Moreover, the Government of the Bahamas is reviewing its entire system of consumer protection to ensure that unscrupulous individuals do not use the process of tax reform as an excuse to adopt predatory practices. The Government is committed to enhancing these protections whether through legislative measures and the provision of additional resources.
The other revenue enhancement options that were considered as a central element of tax reform include:
• an income tax;
• payroll taxes; and
• a sales tax.
Research has found that income taxes are clearly more detrimental to economic growth than a VAT. The OECD (Organization for Economic Cooperation and Development) has reviewed over 90 studies in this area and concluded that the principal drawback of the personal income tax is that it acts as a disincentive to work effort, innovation and entrepreneurship. It also discourages saving as interest income, dividends and capital gains are subject to tax. Likewise, the corporate income tax on profits discourages investment and innovation.
The study produced a ranking of tax instruments in terms of their growth “friendliness”. Property taxes and consumption taxes such as VAT are the most growth friendly. Personal income taxes are significantly inferior while corporate income taxes have the most negative effects on GDP per capita.
These negative effects, of course, grow in magnitude with the degree of progressivity of the income tax. As such, it is clear that the income tax works at cross-purposes to one of the major goals of tax reform, i.e. promoting a stronger economy and job creation.
A VAT, as a tax on consumption, does not deter work effort and entrepreneurship, nor does it discourage investment and innovation. It also encourages savings which, in turn, supports enhanced investment in the domestic economy
The imposition of tax on income can also lead to an onerous compliance burden for individual taxpayers. Employers, for their part, must withhold income taxes from the monthly wages and salaries of employees and then remit these to the government. Individuals must then file an annual tax return, declaring income from all sources and submitting all receipts required to support claims for whatever deductions are permitted. Private sector enterprises must do the same in respect of corporate income taxes.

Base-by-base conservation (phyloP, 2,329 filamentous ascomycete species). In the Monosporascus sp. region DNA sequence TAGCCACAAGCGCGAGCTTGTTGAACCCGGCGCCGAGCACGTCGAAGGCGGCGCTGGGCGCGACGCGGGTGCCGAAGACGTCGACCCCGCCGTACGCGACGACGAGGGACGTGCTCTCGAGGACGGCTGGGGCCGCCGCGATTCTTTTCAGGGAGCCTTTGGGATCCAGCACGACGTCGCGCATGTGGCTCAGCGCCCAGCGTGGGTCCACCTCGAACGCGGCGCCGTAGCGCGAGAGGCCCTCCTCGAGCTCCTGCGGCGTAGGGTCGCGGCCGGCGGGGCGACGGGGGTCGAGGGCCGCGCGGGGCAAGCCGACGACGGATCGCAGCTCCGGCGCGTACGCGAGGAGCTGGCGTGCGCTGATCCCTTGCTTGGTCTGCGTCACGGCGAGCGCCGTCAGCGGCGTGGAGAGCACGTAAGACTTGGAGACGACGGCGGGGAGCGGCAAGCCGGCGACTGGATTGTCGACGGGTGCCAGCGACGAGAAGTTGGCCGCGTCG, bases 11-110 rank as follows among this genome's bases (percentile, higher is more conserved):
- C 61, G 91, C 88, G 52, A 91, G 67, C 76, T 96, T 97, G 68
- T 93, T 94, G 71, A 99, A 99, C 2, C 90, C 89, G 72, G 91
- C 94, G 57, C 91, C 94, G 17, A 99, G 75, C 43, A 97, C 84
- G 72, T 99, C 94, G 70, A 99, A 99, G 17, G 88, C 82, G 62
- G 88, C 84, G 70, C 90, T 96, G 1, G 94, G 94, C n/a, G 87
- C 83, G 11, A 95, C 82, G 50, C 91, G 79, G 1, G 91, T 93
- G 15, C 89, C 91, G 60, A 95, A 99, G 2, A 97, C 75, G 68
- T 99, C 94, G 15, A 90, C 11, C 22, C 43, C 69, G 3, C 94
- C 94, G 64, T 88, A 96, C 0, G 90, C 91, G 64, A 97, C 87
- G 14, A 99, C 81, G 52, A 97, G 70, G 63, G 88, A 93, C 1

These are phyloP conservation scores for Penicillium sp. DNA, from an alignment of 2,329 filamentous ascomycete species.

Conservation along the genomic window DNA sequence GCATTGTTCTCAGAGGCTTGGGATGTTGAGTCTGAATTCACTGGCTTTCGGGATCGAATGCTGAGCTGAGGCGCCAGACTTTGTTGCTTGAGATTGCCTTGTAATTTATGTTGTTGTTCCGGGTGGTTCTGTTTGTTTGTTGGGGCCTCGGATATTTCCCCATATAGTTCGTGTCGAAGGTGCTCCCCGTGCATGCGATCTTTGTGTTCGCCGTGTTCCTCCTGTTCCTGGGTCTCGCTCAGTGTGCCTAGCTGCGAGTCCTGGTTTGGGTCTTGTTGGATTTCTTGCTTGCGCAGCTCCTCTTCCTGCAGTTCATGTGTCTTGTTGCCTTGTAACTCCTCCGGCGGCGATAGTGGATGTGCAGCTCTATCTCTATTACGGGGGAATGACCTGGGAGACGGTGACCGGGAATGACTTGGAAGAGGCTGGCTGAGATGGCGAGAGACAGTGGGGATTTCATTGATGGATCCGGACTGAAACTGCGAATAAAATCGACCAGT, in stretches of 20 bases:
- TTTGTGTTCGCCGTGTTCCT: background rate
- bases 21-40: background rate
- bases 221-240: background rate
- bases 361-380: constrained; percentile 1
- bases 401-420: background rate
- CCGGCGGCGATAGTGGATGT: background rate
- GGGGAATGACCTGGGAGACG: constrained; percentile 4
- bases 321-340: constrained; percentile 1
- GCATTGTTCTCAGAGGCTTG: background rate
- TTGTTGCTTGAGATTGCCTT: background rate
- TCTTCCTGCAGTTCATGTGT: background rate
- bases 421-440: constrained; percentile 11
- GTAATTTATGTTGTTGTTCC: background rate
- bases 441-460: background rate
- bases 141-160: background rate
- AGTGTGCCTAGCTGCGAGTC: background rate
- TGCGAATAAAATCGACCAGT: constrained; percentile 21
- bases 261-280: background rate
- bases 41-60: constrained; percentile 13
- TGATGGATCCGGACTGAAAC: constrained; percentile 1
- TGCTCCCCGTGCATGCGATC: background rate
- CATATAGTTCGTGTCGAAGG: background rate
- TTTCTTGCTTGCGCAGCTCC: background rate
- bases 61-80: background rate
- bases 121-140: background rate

The May Budget Communication contained a review of the evolution of the tax reform proposal since the release of the White Paper. I will briefly return to the key points in that evolution at this time as I believe that is important to a full understanding of how we have arrived at the specific elements of the current proposal. That, in turn, will be useful for the promotion of an enlightened debate on the Bills that we will have before us.
The public launch of the tax reform process began with the release of the White Paper on Tax Reform early in 2013.
Public discussions began around the White Paper in both New Providence and the Family Islands. These then intensified to include the business community, churches, school, community and civic groups, and audiences within the public sector. From the private sector the Ministry of Finance also enlisted key business groups and the Christian Council to form part of an Advisory Committee for implementation of the proposed changes to the tax system, to ensure that alongside one on one consultation, the views of industry were being constantly channeled to the Government.
Following the release of the White Paper, the Ministry of Finance engaged in the process of drafting the legislation and regulations, which formed the basis of more in-depth consultations upon their release last November.
With the release of the draft legislation the Ministry of Finance received significant feedback from private stakeholder groups. In addition, there has been increasing outreach to the Family Islands.
The full range of these meetings and discussions has led to significant clarifications and in many cases positive responses to the proposals put forward by stakeholders.
As the Minister of Finance stressed in May, our tax reform deliberations have also been most usefully instructed by the advice received from the team of New Zealand experts that visited our country. These experts had discussions with a wide range of stakeholders as well as with officials and Ministers. Through this process, they outlined what had made their fiscal reform process in their country so successful and offered observations and recommendations to us. As these inputs have proven critical to the evolution of our reform proposal, I will review them again briefly at this juncture.
The success of the New Zealand VAT, and there are important lessons for us here, was very largely due to:
➢ an extensive education programme aimed at both the business sector and the wider public, with the programme largely driven by respected members of the private sector;
➢ a Government commitment to minimize the compliance costs involved with the new tax, particularly by having virtually no exemptions; and